The Last Frenchman out of Russia

In Antony Brett-James book, 1812 Napoleon’s Defeat in Russia, is the account by Count Mathieu Dumas, the Intendant-General of the day the last Frenchman left Russia.  “At long last we were out of that cursed country – Russia.  The Cossacks no longer pursued us with such zeal.  As we advanced across Prussian territory we found better lodgings and resources.  The first place we could draw breath was Wilkowiski, and then Gumbinnen, where I stopped at a doctor’s house as I had done when I first passed through the town.  We had just been served with some excellent coffee when I saw a man wearing a brown coat come in.  He had a long beard.  His face was black and seemed to be burnt.  His eyes were red and glistening.  ‘Here I am at last!’ he said.  ‘What, General Dumas! Don’t your recognize me?'”

“‘No. who are you?'”

“‘I am the rearguard of the Grand Army, Marshal Ney.  I fired the last shot on the bridge at Kovno.  I threw the last of our weapons into the Niemen, and I have come as far as this through the woods.'”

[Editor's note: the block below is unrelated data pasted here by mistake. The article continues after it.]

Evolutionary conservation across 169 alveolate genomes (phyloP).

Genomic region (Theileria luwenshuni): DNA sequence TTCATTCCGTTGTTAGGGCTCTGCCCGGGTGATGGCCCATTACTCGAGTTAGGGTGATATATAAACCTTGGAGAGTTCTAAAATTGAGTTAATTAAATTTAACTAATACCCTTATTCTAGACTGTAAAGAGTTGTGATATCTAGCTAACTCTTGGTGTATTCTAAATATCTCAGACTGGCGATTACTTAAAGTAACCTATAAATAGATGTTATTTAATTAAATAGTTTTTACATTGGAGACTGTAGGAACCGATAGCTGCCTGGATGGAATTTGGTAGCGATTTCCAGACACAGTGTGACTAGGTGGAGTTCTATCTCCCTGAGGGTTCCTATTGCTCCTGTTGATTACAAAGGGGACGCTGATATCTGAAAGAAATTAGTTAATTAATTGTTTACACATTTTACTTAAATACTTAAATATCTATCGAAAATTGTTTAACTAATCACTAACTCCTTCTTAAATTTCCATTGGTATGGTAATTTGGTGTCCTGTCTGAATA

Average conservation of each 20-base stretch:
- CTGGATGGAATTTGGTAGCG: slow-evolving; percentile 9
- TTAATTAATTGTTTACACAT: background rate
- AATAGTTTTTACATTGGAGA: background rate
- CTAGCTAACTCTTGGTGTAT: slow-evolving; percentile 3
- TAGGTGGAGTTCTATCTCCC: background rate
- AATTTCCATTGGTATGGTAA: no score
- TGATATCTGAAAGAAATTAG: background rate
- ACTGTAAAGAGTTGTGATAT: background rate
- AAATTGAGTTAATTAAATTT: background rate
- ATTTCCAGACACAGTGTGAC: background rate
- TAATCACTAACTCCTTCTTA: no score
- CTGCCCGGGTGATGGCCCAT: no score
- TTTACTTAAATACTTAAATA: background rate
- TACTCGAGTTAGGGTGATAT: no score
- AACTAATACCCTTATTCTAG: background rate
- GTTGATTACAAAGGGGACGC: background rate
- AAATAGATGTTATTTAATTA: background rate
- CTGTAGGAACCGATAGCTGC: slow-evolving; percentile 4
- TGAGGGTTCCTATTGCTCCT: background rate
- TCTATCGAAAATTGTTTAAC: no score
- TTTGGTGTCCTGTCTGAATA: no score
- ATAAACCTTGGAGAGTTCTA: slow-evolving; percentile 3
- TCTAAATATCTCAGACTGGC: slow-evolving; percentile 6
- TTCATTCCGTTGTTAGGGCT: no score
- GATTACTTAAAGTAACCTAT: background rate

“I leave to your imagination with what respectful eagerness we welcomed the hero of the retreat from Russia.”

Advertisements

Leave a Reply

Fill in your details below or click an icon to log in:

WordPress.com Logo

You are commenting using your WordPress.com account. Log Out / Change )

Twitter picture

You are commenting using your Twitter account. Log Out / Change )

Facebook photo

You are commenting using your Facebook account. Log Out / Change )

Google+ photo

You are commenting using your Google+ account. Log Out / Change )

Connecting to %s